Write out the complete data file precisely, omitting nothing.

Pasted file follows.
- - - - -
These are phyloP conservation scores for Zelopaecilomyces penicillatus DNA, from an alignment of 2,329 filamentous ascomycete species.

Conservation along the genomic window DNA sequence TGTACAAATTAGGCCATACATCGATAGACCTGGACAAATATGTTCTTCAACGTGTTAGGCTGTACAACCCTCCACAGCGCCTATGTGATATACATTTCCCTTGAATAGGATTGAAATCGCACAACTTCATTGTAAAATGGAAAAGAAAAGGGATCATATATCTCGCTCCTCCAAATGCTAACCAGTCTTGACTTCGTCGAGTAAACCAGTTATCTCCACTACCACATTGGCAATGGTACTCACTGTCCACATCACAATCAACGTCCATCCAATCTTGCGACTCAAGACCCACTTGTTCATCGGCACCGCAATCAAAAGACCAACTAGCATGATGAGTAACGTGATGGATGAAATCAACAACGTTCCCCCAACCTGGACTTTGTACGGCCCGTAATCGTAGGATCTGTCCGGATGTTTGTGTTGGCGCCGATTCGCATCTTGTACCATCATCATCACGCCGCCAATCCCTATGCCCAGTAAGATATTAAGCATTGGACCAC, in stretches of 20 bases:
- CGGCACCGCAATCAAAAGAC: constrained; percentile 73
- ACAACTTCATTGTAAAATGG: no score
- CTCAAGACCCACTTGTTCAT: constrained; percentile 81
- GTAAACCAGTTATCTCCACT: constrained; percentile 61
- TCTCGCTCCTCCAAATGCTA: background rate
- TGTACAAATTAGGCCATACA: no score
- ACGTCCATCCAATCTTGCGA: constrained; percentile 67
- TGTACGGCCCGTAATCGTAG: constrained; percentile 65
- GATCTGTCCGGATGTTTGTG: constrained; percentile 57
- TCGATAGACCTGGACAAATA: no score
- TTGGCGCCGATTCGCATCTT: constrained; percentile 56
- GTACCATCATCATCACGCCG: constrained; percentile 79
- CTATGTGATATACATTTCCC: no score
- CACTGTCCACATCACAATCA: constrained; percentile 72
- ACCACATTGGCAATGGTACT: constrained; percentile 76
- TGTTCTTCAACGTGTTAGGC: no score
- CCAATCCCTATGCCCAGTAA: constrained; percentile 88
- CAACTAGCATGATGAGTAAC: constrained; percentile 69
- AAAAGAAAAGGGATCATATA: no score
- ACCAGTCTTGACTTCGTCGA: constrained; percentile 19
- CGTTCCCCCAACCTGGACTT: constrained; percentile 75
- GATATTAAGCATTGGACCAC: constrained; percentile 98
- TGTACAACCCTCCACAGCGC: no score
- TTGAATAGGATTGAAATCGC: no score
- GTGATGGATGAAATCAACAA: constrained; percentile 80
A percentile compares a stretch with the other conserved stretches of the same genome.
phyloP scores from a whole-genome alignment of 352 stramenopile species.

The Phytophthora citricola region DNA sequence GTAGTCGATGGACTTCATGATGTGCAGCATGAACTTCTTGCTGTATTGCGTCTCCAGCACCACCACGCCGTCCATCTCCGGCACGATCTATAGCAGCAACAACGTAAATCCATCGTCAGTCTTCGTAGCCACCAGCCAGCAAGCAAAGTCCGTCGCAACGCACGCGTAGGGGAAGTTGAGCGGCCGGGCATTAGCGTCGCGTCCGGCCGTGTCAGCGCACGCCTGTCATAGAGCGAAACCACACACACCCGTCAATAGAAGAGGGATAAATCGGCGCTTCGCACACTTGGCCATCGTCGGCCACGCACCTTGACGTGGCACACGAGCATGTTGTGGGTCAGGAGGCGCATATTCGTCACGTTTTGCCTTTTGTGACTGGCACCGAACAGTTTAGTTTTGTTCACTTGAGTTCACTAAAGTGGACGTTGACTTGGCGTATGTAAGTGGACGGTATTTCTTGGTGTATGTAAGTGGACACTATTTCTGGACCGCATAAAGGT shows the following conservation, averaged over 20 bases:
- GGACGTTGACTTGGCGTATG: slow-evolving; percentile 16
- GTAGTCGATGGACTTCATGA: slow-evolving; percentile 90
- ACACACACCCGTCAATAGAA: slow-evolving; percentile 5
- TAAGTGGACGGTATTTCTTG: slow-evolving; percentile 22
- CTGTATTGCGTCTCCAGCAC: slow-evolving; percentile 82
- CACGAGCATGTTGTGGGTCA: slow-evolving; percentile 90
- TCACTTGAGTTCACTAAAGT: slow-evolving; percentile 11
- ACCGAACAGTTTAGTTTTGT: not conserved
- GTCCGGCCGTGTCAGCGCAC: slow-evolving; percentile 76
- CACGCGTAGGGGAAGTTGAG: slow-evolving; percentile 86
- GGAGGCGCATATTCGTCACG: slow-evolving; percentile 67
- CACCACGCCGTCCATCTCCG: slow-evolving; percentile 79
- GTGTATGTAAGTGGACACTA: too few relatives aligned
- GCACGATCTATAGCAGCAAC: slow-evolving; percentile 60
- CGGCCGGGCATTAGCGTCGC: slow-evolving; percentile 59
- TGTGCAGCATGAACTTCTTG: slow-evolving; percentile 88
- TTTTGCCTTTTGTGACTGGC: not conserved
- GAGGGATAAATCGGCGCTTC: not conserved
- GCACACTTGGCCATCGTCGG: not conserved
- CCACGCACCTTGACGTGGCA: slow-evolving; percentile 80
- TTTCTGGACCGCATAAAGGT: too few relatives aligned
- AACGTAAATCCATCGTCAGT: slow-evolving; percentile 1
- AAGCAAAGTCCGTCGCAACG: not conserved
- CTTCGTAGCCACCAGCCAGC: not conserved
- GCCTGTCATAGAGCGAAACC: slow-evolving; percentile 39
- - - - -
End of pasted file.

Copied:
These are phyloP conservation scores for Zelopaecilomyces penicillatus DNA, from an alignment of 2,329 filamentous ascomycete species.

Conservation along the genomic window DNA sequence TGTACAAATTAGGCCATACATCGATAGACCTGGACAAATATGTTCTTCAACGTGTTAGGCTGTACAACCCTCCACAGCGCCTATGTGATATACATTTCCCTTGAATAGGATTGAAATCGCACAACTTCATTGTAAAATGGAAAAGAAAAGGGATCATATATCTCGCTCCTCCAAATGCTAACCAGTCTTGACTTCGTCGAGTAAACCAGTTATCTCCACTACCACATTGGCAATGGTACTCACTGTCCACATCACAATCAACGTCCATCCAATCTTGCGACTCAAGACCCACTTGTTCATCGGCACCGCAATCAAAAGACCAACTAGCATGATGAGTAACGTGATGGATGAAATCAACAACGTTCCCCCAACCTGGACTTTGTACGGCCCGTAATCGTAGGATCTGTCCGGATGTTTGTGTTGGCGCCGATTCGCATCTTGTACCATCATCATCACGCCGCCAATCCCTATGCCCAGTAAGATATTAAGCATTGGACCAC, in stretches of 20 bases:
- CGGCACCGCAATCAAAAGAC: constrained; percentile 73
- ACAACTTCATTGTAAAATGG: no score
- CTCAAGACCCACTTGTTCAT: constrained; percentile 81
- GTAAACCAGTTATCTCCACT: constrained; percentile 61
- TCTCGCTCCTCCAAATGCTA: background rate
- TGTACAAATTAGGCCATACA: no score
- ACGTCCATCCAATCTTGCGA: constrained; percentile 67
- TGTACGGCCCGTAATCGTAG: constrained; percentile 65
- GATCTGTCCGGATGTTTGTG: constrained; percentile 57
- TCGATAGACCTGGACAAATA: no score
- TTGGCGCCGATTCGCATCTT: constrained; percentile 56
- GTACCATCATCATCACGCCG: constrained; percentile 79
- CTATGTGATATACATTTCCC: no score
- CACTGTCCACATCACAATCA: constrained; percentile 72
- ACCACATTGGCAATGGTACT: constrained; percentile 76
- TGTTCTTCAACGTGTTAGGC: no score
- CCAATCCCTATGCCCAGTAA: constrained; percentile 88
- CAACTAGCATGATGAGTAAC: constrained; percentile 69
- AAAAGAAAAGGGATCATATA: no score
- ACCAGTCTTGACTTCGTCGA: constrained; percentile 19
- CGTTCCCCCAACCTGGACTT: constrained; percentile 75
- GATATTAAGCATTGGACCAC: constrained; percentile 98
- TGTACAACCCTCCACAGCGC: no score
- TTGAATAGGATTGAAATCGC: no score
- GTGATGGATGAAATCAACAA: constrained; percentile 80
A percentile compares a stretch with the other conserved stretches of the same genome.
phyloP scores from a whole-genome alignment of 352 stramenopile species.

The Phytophthora citricola region DNA sequence GTAGTCGATGGACTTCATGATGTGCAGCATGAACTTCTTGCTGTATTGCGTCTCCAGCACCACCACGCCGTCCATCTCCGGCACGATCTATAGCAGCAACAACGTAAATCCATCGTCAGTCTTCGTAGCCACCAGCCAGCAAGCAAAGTCCGTCGCAACGCACGCGTAGGGGAAGTTGAGCGGCCGGGCATTAGCGTCGCGTCCGGCCGTGTCAGCGCACGCCTGTCATAGAGCGAAACCACACACACCCGTCAATAGAAGAGGGATAAATCGGCGCTTCGCACACTTGGCCATCGTCGGCCACGCACCTTGACGTGGCACACGAGCATGTTGTGGGTCAGGAGGCGCATATTCGTCACGTTTTGCCTTTTGTGACTGGCACCGAACAGTTTAGTTTTGTTCACTTGAGTTCACTAAAGTGGACGTTGACTTGGCGTATGTAAGTGGACGGTATTTCTTGGTGTATGTAAGTGGACACTATTTCTGGACCGCATAAAGGT shows the following conservation, averaged over 20 bases:
- GGACGTTGACTTGGCGTATG: slow-evolving; percentile 16
- GTAGTCGATGGACTTCATGA: slow-evolving; percentile 90
- ACACACACCCGTCAATAGAA: slow-evolving; percentile 5
- TAAGTGGACGGTATTTCTTG: slow-evolving; percentile 22
- CTGTATTGCGTCTCCAGCAC: slow-evolving; percentile 82
- CACGAGCATGTTGTGGGTCA: slow-evolving; percentile 90
- TCACTTGAGTTCACTAAAGT: slow-evolving; percentile 11
- ACCGAACAGTTTAGTTTTGT: not conserved
- GTCCGGCCGTGTCAGCGCAC: slow-evolving; percentile 76
- CACGCGTAGGGGAAGTTGAG: slow-evolving; percentile 86
- GGAGGCGCATATTCGTCACG: slow-evolving; percentile 67
- CACCACGCCGTCCATCTCCG: slow-evolving; percentile 79
- GTGTATGTAAGTGGACACTA: too few relatives aligned
- GCACGATCTATAGCAGCAAC: slow-evolving; percentile 60
- CGGCCGGGCATTAGCGTCGC: slow-evolving; percentile 59
- TGTGCAGCATGAACTTCTTG: slow-evolving; percentile 88
- TTTTGCCTTTTGTGACTGGC: not conserved
- GAGGGATAAATCGGCGCTTC: not conserved
- GCACACTTGGCCATCGTCGG: not conserved
- CCACGCACCTTGACGTGGCA: slow-evolving; percentile 80
- TTTCTGGACCGCATAAAGGT: too few relatives aligned
- AACGTAAATCCATCGTCAGT: slow-evolving; percentile 1
- AAGCAAAGTCCGTCGCAACG: not conserved
- CTTCGTAGCCACCAGCCAGC: not conserved
- GCCTGTCATAGAGCGAAACC: slow-evolving; percentile 39